Man's best friend has been used to follow the fox, to locate bombs and to detect drugs. Now, in a kennel on the outskirts of this city, dogs are being trained to sniff for termites.
It's a sideline for Andrew K. Solarz, an animal psychologist and founder of Beacon Dogs Inc., who works mainly on human health projects for the federal government. But in some ways, dog work is his first love.
Back in 1962, when the country was worried about fallout, Solarz studied the effects of a radioactive substance on the behavior of 800 beagles. Known as the "hot dog" project, it led to Solarz writing a series of scholarly articles and contributing a chapter to a 1970 book about beagles.
Solarz moved on to other things in other places, but he never lost his interest in dogs. A television spot three years ago about a California man training termite-sniffing dogs inspired his entry into the growing field.
Termite-sniffing dogs are now well-established workers in the pest control industry, according to George Rambo, director of research, education and technical resources for the National Pest Control Association.
At least a dozen companies across the country use them, Rambo said. Three other firms, including Beacon, train the dogs to find the termites.
"I would like to join your staff," says a Beacon flier picturing a beagle and directed at pest control firms. "I am a steady worker, dependable and have a good disposition. . . . I'm also a big hit with the public. My purchase price is well below most staff salary levels."
Jimmy Hills Jr., of Mooregard Extermination, a Charleston, S.C., firm, described his Beacon dog, Herbie, as "a quality-control tool. We will not do a real estate inspection without the dog. It would be foolhardy."
Beacon is a family firm consisting of Solarz, wife Marilyn, daughter Val and son-in-law T.J. O'Connell, the primary trainer. Since the firm's founding, four dogs have been trained and sold to pest control firms for about $10,000 each. Beacon also sells "maintenance" contracts costing up to $4,500 a year under which the beagles are recertified and retrained as necessary.
Demonstrating the dog's ability, O'Connell hid vials of termites around his house and directed Beacon, "the prototype dog," to search. He led Beacon around the room with a pointer. When the dog sniffed termites, under a rug or in a wall receptacle, it stopped and pawed vigorously. The reward: dog food.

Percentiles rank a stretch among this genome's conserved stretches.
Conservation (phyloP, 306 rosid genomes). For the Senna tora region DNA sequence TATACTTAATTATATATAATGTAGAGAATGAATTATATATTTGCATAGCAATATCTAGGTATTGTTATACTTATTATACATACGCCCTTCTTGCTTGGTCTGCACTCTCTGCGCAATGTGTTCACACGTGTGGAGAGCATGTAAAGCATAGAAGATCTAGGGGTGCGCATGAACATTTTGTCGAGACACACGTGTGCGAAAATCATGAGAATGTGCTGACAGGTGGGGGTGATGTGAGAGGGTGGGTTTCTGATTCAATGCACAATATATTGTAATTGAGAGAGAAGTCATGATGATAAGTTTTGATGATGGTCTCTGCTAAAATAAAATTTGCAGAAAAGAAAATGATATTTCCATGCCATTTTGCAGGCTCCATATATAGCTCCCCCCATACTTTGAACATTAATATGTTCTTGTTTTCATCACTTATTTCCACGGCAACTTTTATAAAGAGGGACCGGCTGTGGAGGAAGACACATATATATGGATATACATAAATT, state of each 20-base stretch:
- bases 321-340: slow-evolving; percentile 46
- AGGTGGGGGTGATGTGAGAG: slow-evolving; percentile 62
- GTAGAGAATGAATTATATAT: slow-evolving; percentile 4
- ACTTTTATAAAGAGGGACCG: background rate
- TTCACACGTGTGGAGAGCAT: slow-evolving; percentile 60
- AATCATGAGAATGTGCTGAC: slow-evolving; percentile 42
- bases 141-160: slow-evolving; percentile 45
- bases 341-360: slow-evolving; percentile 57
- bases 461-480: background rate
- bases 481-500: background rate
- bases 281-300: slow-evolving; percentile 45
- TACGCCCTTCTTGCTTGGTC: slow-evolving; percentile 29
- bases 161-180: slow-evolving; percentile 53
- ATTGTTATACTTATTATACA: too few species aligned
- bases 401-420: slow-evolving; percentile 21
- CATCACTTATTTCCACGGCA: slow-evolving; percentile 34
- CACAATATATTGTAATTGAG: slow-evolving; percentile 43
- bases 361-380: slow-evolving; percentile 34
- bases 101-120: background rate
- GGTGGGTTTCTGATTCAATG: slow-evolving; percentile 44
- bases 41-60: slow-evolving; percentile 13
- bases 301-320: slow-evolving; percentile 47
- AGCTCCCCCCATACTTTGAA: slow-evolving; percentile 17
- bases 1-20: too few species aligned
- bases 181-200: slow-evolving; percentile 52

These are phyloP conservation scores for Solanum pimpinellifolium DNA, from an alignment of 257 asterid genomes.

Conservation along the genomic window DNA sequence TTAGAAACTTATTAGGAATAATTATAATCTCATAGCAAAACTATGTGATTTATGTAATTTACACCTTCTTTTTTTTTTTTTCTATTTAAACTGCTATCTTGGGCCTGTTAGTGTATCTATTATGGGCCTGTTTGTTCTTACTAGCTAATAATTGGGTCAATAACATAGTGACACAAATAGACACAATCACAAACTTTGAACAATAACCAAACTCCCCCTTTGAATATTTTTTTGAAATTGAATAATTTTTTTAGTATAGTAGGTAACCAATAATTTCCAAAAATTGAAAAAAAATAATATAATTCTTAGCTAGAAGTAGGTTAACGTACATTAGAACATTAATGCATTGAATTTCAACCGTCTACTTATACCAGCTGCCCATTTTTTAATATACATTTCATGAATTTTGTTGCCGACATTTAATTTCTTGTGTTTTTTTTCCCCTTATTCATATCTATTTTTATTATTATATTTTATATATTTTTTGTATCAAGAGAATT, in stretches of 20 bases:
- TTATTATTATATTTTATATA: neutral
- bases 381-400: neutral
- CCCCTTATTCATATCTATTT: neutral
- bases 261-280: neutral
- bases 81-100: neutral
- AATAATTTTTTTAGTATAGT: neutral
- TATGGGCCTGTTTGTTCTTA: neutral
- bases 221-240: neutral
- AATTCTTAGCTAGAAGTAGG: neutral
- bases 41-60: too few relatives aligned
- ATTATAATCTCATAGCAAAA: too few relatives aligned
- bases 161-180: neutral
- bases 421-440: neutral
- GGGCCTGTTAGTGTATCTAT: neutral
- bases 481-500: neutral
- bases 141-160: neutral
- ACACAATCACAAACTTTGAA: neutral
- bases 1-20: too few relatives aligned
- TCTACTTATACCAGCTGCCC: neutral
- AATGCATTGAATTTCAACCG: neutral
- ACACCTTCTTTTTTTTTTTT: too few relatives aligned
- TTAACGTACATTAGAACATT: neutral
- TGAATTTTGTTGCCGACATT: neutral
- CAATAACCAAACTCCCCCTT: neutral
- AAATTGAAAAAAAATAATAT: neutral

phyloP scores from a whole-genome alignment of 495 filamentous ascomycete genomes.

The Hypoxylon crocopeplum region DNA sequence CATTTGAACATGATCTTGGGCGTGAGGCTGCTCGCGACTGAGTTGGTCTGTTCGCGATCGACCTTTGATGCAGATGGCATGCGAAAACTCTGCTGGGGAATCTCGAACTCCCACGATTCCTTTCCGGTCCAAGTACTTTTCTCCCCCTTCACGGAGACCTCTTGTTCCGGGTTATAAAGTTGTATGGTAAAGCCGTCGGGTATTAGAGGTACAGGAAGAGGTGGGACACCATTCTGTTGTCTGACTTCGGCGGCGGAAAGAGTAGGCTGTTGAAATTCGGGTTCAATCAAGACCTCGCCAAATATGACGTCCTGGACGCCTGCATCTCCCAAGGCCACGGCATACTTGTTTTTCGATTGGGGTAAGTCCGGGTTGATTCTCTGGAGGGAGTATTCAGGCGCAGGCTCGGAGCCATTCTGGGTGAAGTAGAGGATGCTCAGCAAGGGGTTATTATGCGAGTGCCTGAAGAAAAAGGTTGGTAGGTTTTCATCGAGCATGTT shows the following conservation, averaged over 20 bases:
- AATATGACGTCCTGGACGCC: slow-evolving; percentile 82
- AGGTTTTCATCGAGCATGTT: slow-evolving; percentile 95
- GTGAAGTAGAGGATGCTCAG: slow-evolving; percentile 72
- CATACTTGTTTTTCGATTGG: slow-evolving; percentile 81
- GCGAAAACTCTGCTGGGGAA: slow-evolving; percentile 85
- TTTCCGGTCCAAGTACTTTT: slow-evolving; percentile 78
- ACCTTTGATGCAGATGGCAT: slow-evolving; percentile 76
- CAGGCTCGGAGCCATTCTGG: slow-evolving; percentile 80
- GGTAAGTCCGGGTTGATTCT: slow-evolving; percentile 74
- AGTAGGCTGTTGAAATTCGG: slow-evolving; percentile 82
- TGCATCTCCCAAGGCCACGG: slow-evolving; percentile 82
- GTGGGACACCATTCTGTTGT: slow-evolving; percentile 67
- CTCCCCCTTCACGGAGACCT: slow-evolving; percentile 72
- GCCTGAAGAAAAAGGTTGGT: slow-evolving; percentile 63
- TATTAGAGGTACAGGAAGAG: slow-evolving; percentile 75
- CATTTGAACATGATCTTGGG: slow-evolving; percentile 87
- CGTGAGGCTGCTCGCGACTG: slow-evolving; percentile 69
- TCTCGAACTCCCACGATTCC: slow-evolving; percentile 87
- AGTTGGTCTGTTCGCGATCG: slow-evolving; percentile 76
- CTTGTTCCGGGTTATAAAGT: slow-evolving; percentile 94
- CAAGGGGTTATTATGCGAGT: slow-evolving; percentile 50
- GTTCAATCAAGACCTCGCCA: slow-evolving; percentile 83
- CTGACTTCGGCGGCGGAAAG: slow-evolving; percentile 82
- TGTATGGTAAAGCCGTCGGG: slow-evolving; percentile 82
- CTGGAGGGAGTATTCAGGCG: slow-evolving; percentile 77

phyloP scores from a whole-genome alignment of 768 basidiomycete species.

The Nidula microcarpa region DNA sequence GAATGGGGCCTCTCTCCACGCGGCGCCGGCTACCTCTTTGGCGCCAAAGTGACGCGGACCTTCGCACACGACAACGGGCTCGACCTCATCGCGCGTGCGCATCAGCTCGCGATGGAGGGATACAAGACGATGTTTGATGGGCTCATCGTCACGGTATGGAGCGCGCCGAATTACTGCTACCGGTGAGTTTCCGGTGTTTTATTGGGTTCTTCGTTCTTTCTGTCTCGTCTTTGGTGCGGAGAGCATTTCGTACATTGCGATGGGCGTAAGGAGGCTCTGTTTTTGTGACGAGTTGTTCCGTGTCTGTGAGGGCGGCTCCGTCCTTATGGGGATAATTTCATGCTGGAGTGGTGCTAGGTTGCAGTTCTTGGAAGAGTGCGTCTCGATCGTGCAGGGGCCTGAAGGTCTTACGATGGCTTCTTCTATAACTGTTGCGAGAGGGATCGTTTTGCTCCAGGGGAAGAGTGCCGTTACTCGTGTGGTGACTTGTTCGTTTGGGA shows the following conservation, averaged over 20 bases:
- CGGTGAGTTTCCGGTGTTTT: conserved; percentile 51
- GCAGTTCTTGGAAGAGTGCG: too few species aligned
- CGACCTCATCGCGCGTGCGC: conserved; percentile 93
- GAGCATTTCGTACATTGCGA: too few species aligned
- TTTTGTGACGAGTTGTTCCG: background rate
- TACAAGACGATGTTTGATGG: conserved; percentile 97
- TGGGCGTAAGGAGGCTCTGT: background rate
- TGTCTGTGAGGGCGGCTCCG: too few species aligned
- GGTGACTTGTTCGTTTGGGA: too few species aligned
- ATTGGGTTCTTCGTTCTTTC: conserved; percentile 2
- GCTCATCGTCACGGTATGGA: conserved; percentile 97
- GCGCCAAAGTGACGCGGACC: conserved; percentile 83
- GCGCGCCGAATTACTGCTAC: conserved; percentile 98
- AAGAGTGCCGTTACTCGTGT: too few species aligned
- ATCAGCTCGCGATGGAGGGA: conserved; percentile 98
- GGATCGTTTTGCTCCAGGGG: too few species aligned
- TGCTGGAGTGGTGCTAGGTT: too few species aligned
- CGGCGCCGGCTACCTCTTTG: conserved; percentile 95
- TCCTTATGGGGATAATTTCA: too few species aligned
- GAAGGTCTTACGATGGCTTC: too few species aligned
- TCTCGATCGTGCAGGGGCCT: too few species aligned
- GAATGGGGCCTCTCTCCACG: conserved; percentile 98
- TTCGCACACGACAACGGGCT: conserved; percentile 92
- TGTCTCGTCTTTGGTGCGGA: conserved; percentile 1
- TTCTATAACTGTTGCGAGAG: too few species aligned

"They want to find termites just like a hunting dog wants to find that duck," said Val O'Connell. "They want to please you."
The Solarz's have developed a two-page dog vocabulary list. It includes phrases like "Let's go to work . . . good dog . . . search room . . . show me . . . termites, where? . . . that's all." Val added "not for dogs" to the list to keep them off the couch.
Termites are difficult for humans to find, Solarz said, because they often work under the surface and shy away from light.
"The dog has this tremendous nose, like X-ray vision, and can smell through walls, through flooring," he said.
Beagles are preferred, said Marilyn O'Connell, because "they are very socially acceptable" dogs. "There is the association with Snoopy," her husband added. "They have a sense of humor and a wide range of emotions."
Since they buy only championship stock dogs, the enterprise has brought the family into contact with the inbred world of beagle raisers, and has won for Andrew Solarz an unexpected place in "Who's Who in Pest Control."
Currently living in the O'Connells' yard are Beacon (who will never be sold, according to Solarz) and Buddy, an apprentice who will be shipped to the New York area this summer after his training.
Before training begins, the handlers send a piece of clothing, usually a T-shirt, so the beagles can become accustomed to their scents. The the handlers come here for training and further bonding with the dogs.
When they are ready to take their place in the pest control work force, the dogs work closely with handlers from the pest control companies. The dogs get to go home with the handlers at the end of the day.
The dog is also a gimmick for the companies. "Our Dog Nose His Termites," advertises Abalene Pest Control, a Poughkeepsie, N.Y.-based firm with a Beacon dog named Abner.
At first, said Abalene president Walter Blank, Abner was "a little moody, inconsistent. If he saw a cat, we were lost. It was difficult getting and keeping his mind on termites.
"We sent him back for retraining and changed handlers. After about a year, Abner is performing quite well."